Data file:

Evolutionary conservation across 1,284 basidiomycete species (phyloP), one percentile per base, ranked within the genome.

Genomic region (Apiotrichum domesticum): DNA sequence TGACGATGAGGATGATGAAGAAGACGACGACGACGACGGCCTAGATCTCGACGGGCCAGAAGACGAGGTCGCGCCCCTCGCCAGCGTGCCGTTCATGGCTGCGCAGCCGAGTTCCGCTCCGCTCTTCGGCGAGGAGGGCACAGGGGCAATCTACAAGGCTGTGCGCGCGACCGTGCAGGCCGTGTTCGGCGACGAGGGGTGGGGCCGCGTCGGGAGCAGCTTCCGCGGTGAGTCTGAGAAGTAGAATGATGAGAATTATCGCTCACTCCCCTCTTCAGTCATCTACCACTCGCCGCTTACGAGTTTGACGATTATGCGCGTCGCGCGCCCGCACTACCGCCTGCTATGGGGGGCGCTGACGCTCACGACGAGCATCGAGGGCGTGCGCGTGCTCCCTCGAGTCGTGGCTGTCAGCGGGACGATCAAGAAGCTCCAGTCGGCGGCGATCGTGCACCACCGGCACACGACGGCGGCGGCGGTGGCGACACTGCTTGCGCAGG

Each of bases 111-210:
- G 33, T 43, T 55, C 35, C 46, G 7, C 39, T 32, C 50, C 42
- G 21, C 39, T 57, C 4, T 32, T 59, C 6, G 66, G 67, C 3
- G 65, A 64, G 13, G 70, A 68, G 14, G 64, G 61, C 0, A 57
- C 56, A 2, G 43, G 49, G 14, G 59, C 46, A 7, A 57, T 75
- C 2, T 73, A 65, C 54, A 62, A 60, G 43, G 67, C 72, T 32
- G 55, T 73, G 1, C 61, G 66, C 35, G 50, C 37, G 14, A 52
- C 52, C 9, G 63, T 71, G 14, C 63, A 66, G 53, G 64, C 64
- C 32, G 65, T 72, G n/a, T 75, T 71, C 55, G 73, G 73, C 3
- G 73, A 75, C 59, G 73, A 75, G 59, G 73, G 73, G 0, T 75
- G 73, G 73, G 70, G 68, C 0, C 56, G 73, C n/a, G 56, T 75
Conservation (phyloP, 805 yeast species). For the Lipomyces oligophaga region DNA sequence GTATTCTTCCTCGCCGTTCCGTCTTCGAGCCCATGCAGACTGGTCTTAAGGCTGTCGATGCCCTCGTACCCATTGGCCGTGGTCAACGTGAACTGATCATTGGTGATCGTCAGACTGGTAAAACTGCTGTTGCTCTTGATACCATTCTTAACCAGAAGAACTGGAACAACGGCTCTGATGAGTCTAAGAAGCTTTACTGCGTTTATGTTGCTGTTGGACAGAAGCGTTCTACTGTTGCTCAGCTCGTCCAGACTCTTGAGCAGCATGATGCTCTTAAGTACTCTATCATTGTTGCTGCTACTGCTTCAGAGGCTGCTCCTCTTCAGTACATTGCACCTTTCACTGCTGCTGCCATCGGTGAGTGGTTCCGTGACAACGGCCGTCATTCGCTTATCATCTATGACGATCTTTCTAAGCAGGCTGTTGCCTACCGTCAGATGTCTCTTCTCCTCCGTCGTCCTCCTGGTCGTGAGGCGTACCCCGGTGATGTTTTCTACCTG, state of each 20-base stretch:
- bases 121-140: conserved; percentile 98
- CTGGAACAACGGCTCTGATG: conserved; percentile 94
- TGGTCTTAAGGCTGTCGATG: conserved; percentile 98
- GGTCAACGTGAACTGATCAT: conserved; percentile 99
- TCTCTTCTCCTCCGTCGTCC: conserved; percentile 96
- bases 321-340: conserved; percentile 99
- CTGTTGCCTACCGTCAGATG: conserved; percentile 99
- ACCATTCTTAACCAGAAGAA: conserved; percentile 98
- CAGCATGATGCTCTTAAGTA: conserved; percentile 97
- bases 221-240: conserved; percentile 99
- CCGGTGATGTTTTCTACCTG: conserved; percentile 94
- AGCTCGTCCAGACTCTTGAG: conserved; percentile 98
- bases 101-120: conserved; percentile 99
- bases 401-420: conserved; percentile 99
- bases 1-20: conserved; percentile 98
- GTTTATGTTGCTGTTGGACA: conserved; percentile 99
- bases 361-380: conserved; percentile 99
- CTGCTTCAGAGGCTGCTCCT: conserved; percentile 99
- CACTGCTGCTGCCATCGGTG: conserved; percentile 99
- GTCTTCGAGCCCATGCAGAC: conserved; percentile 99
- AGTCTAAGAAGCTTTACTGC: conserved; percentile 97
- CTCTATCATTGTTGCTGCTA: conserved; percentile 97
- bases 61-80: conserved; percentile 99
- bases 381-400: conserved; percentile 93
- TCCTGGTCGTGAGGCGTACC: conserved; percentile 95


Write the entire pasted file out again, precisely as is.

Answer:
Evolutionary conservation across 1,284 basidiomycete species (phyloP), one percentile per base, ranked within the genome.

Genomic region (Apiotrichum domesticum): DNA sequence TGACGATGAGGATGATGAAGAAGACGACGACGACGACGGCCTAGATCTCGACGGGCCAGAAGACGAGGTCGCGCCCCTCGCCAGCGTGCCGTTCATGGCTGCGCAGCCGAGTTCCGCTCCGCTCTTCGGCGAGGAGGGCACAGGGGCAATCTACAAGGCTGTGCGCGCGACCGTGCAGGCCGTGTTCGGCGACGAGGGGTGGGGCCGCGTCGGGAGCAGCTTCCGCGGTGAGTCTGAGAAGTAGAATGATGAGAATTATCGCTCACTCCCCTCTTCAGTCATCTACCACTCGCCGCTTACGAGTTTGACGATTATGCGCGTCGCGCGCCCGCACTACCGCCTGCTATGGGGGGCGCTGACGCTCACGACGAGCATCGAGGGCGTGCGCGTGCTCCCTCGAGTCGTGGCTGTCAGCGGGACGATCAAGAAGCTCCAGTCGGCGGCGATCGTGCACCACCGGCACACGACGGCGGCGGCGGTGGCGACACTGCTTGCGCAGG

Each of bases 111-210:
- G 33, T 43, T 55, C 35, C 46, G 7, C 39, T 32, C 50, C 42
- G 21, C 39, T 57, C 4, T 32, T 59, C 6, G 66, G 67, C 3
- G 65, A 64, G 13, G 70, A 68, G 14, G 64, G 61, C 0, A 57
- C 56, A 2, G 43, G 49, G 14, G 59, C 46, A 7, A 57, T 75
- C 2, T 73, A 65, C 54, A 62, A 60, G 43, G 67, C 72, T 32
- G 55, T 73, G 1, C 61, G 66, C 35, G 50, C 37, G 14, A 52
- C 52, C 9, G 63, T 71, G 14, C 63, A 66, G 53, G 64, C 64
- C 32, G 65, T 72, G n/a, T 75, T 71, C 55, G 73, G 73, C 3
- G 73, A 75, C 59, G 73, A 75, G 59, G 73, G 73, G 0, T 75
- G 73, G 73, G 70, G 68, C 0, C 56, G 73, C n/a, G 56, T 75
Conservation (phyloP, 805 yeast species). For the Lipomyces oligophaga region DNA sequence GTATTCTTCCTCGCCGTTCCGTCTTCGAGCCCATGCAGACTGGTCTTAAGGCTGTCGATGCCCTCGTACCCATTGGCCGTGGTCAACGTGAACTGATCATTGGTGATCGTCAGACTGGTAAAACTGCTGTTGCTCTTGATACCATTCTTAACCAGAAGAACTGGAACAACGGCTCTGATGAGTCTAAGAAGCTTTACTGCGTTTATGTTGCTGTTGGACAGAAGCGTTCTACTGTTGCTCAGCTCGTCCAGACTCTTGAGCAGCATGATGCTCTTAAGTACTCTATCATTGTTGCTGCTACTGCTTCAGAGGCTGCTCCTCTTCAGTACATTGCACCTTTCACTGCTGCTGCCATCGGTGAGTGGTTCCGTGACAACGGCCGTCATTCGCTTATCATCTATGACGATCTTTCTAAGCAGGCTGTTGCCTACCGTCAGATGTCTCTTCTCCTCCGTCGTCCTCCTGGTCGTGAGGCGTACCCCGGTGATGTTTTCTACCTG, state of each 20-base stretch:
- bases 121-140: conserved; percentile 98
- CTGGAACAACGGCTCTGATG: conserved; percentile 94
- TGGTCTTAAGGCTGTCGATG: conserved; percentile 98
- GGTCAACGTGAACTGATCAT: conserved; percentile 99
- TCTCTTCTCCTCCGTCGTCC: conserved; percentile 96
- bases 321-340: conserved; percentile 99
- CTGTTGCCTACCGTCAGATG: conserved; percentile 99
- ACCATTCTTAACCAGAAGAA: conserved; percentile 98
- CAGCATGATGCTCTTAAGTA: conserved; percentile 97
- bases 221-240: conserved; percentile 99
- CCGGTGATGTTTTCTACCTG: conserved; percentile 94
- AGCTCGTCCAGACTCTTGAG: conserved; percentile 98
- bases 101-120: conserved; percentile 99
- bases 401-420: conserved; percentile 99
- bases 1-20: conserved; percentile 98
- GTTTATGTTGCTGTTGGACA: conserved; percentile 99
- bases 361-380: conserved; percentile 99
- CTGCTTCAGAGGCTGCTCCT: conserved; percentile 99
- CACTGCTGCTGCCATCGGTG: conserved; percentile 99
- GTCTTCGAGCCCATGCAGAC: conserved; percentile 99
- AGTCTAAGAAGCTTTACTGC: conserved; percentile 97
- CTCTATCATTGTTGCTGCTA: conserved; percentile 97
- bases 61-80: conserved; percentile 99
- bases 381-400: conserved; percentile 93
- TCCTGGTCGTGAGGCGTACC: conserved; percentile 95